Halfpenny (British pre-decimal coin)

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This article is about the British coin minted between 1672 and 1967. For the decimal halfpenny, see Halfpenny (British decimal coin). For the earlier history of the halfpenny, see History of the halfpenny.
One old halfpenny
United Kingdom
Value  1480 pound sterling
Mass (1860 - 1967) 5.67 g
Diameter (1860 - 1967) 25.48 mm
Edge Plain
Composition (1672 - 1860) Copper
(1860 - 1967) Bronze
Years of minting 1672 - 1967
Obverse
British pre-decimal halfpenny 1967 obverse.png
Design Profile of the monarch (Elizabeth II design shown)
Designer Mary Gillick
Design date 1953
Reverse
British pre-decimal halfpenny 1967 reverse.png
Design Golden Hind (Britannia on earlier mintages)
Designer Thomas Humphrey Paget
Design date 1937

The British pre-decimal halfpenny (½d) coin, usually simply known as a halfpenny (pronounced /ˈhpəni/ HAY-pə-nee), was a unit of currency equalling one four-hundred-and-eightieth of a pound sterling, or half of a penny. It was originally minted in copper, but after 1860 was minted in bronze. It ceased to be legal tender in 1969. It featured two different designs on its obverse during its years in circulation. From 1672 until 1936 the image of Britannia appeared on the reverse, and from 1937 onwards the image of the Golden Hind appeared.[1] Like all British coinage, it bore the portrait of the monarch on the obverse.[2]

“Halfpenny” was colloquially written ha’penny, and “1½d” was spoken as a penny ha’penny /əˈpɛniˈhpni/ or three ha'pence /θrˈhpəns/.[3] Before Decimal Day in 1971 there were two hundred and forty pence in one pound sterling. Twelve pence made a shilling, and twenty shillings made a pound. Values less than a pound were usually written in terms of shillings and pence, e.g. forty-two pence would be three shillings and six pence (3/6), pronounced “three and six”. Values of less than a shilling were simply written in terms of pence, e.g. eight pence would be 8d.

Design[edit]

Original reverse: 1717-1936

The original reverse of the bronze version of the coin, designed by Leonard Charles Wyon, is a seated Britannia, holding a trident, with the words HALF PENNY to either side. Issues before 1895 also feature a lighthouse to Britannia's left and a ship to her right. Various minor adjustments to the level of the sea depicted around Britannia, and the angle of her trident were also made over the years. Some issues feature toothed edges, while others feature beading.

Over the years, various different obverses were used. Edward VII, George V, George VI and Elizabeth II each had a single obverse for halfpennies produced during their respective reigns. Over the long reign of Queen Victoria two different obverses were used, and the short reign of Edward VIII meant no halfpennies bearing his likeness were ever issued.

During Victoria’s reign, the halfpenny was first issued with the so-called ‘bun head’, or ‘draped bust’ of Queen Victoria on the obverse. The inscription around the bust read VICTORIA D G BRITT REG F D. This was replaced in 1895 by the ‘old head’, or ‘veiled bust’. The inscription on these coins read VICTORIA DEI GRA BRITT REGINA FID DEF IND IMP.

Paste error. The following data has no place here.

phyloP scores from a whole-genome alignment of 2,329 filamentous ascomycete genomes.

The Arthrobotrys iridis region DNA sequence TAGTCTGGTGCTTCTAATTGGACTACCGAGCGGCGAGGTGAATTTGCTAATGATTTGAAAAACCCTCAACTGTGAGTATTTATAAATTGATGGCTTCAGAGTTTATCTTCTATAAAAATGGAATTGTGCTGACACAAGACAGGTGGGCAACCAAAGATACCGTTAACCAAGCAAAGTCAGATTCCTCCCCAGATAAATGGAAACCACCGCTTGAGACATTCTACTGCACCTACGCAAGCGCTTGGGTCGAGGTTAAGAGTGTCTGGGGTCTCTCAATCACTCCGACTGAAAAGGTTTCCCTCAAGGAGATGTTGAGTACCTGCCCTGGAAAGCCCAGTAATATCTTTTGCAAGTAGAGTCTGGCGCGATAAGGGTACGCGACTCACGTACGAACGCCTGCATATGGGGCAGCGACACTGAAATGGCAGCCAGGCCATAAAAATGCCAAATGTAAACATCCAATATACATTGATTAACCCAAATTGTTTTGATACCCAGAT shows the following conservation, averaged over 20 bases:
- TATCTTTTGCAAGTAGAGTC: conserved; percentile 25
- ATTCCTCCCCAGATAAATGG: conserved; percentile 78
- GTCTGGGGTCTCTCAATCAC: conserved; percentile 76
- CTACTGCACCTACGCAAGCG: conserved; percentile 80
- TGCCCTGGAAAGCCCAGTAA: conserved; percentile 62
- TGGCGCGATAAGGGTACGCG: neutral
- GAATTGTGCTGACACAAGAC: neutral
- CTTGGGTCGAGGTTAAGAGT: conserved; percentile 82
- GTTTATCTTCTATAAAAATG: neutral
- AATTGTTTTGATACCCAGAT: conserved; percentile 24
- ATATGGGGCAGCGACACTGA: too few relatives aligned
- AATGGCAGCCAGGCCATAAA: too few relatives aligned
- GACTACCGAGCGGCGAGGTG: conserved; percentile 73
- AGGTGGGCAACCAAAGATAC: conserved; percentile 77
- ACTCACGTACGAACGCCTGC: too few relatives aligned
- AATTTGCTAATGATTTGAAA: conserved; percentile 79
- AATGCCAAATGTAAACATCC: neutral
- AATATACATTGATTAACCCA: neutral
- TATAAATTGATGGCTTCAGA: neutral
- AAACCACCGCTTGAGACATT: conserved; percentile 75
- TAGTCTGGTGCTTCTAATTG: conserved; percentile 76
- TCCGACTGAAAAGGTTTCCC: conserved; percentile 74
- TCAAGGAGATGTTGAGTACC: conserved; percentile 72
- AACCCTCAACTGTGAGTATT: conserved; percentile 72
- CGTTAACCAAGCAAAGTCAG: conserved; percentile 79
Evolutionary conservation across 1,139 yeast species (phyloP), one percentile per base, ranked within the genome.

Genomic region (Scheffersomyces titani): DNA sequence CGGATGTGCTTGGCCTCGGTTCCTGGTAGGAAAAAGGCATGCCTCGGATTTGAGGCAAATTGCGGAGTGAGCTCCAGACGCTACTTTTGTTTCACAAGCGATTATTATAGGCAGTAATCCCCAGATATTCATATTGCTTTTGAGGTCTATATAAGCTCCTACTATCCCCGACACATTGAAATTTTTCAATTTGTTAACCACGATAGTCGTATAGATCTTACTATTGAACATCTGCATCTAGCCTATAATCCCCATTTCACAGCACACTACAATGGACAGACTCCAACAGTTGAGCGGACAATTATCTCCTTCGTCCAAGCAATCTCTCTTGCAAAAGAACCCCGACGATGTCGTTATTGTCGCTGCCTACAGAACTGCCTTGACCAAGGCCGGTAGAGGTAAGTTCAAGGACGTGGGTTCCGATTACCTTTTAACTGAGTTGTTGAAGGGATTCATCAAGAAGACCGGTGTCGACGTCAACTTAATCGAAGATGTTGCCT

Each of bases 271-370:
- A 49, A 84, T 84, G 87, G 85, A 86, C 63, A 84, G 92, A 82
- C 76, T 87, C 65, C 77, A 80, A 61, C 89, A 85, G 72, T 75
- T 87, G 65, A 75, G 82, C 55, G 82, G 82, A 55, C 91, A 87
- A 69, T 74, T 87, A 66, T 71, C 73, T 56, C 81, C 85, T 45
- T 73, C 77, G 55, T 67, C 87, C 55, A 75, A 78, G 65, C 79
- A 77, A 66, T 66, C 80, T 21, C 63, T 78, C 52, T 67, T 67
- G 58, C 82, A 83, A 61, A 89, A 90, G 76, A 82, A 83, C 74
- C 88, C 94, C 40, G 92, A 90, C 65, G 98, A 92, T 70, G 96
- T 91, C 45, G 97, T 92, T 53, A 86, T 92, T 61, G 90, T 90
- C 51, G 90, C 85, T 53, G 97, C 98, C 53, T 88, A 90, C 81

Coins issued during the reign of Edward VII feature his likeness and bear the inscription EDWARDVS VII DEI GRA BRITT OMN REX FID DEF IND IMP. Similarly, those issued during the reign of George V feature his likeness and bear the inscription GEORGIVS V DEI GRA BRITT OMN REX FID DEF IND IMP.

A halfpenny of King Edward VIII (1936) does exist, dated 1937, but technically it is a pattern coin i.e. one produced for official approval which it would probably have been due to receive about the time that the King abdicated. The obverse shows a left-facing portrait of the king (who considered this to be his best side, and consequently broke the tradition of alternating the direction in which the monarch faces on coins — some viewed this as indicating bad luck for the reign); the inscription on the obverse is EDWARDVS VIII D G BR OMN REX F D IND IMP.

The pattern coin of Edward VIII and regular issue halfpennies of George VI and Elizabeth II feature a redesigned reverse displaying Sir Francis Drake's ship the Golden Hind.

George VI issue coins feature the inscription GEORGIVS VI D G BR OMN REX F D IND IMP before 1949, and GEORGIVS VI D G BR OMN REX FIDEI DEF thereafter. Unlike the penny, halfpennies were minted throughout the early reign of Elizabeth II, bearing the inscription ELIZABETH II DEI GRA BRITT OMN REGINA F D in 1953, and ELIZABETH II DEI GRATIA REGINA F D thereafter.

Mintages[edit]

See also[edit]

wikt:ha'porth: Northern British English, from British English "half-penny’s worth", often used in the phrase "daft ha’porth".

References[edit]

  1. ^ "Halfpenny and Farthing". Royal Mint Museum. Retrieved 10 May 2014. 
  2. ^ Michael, Thomas and Cuhaj, George S. Collecting World Coins: Circulating Issues 1901 - Present. Krause Publications, 2001.
  3. ^ "Halfpenny". Oxford English Dictionary (3rd ed.). Oxford University Press. September 2005. 

External links[edit]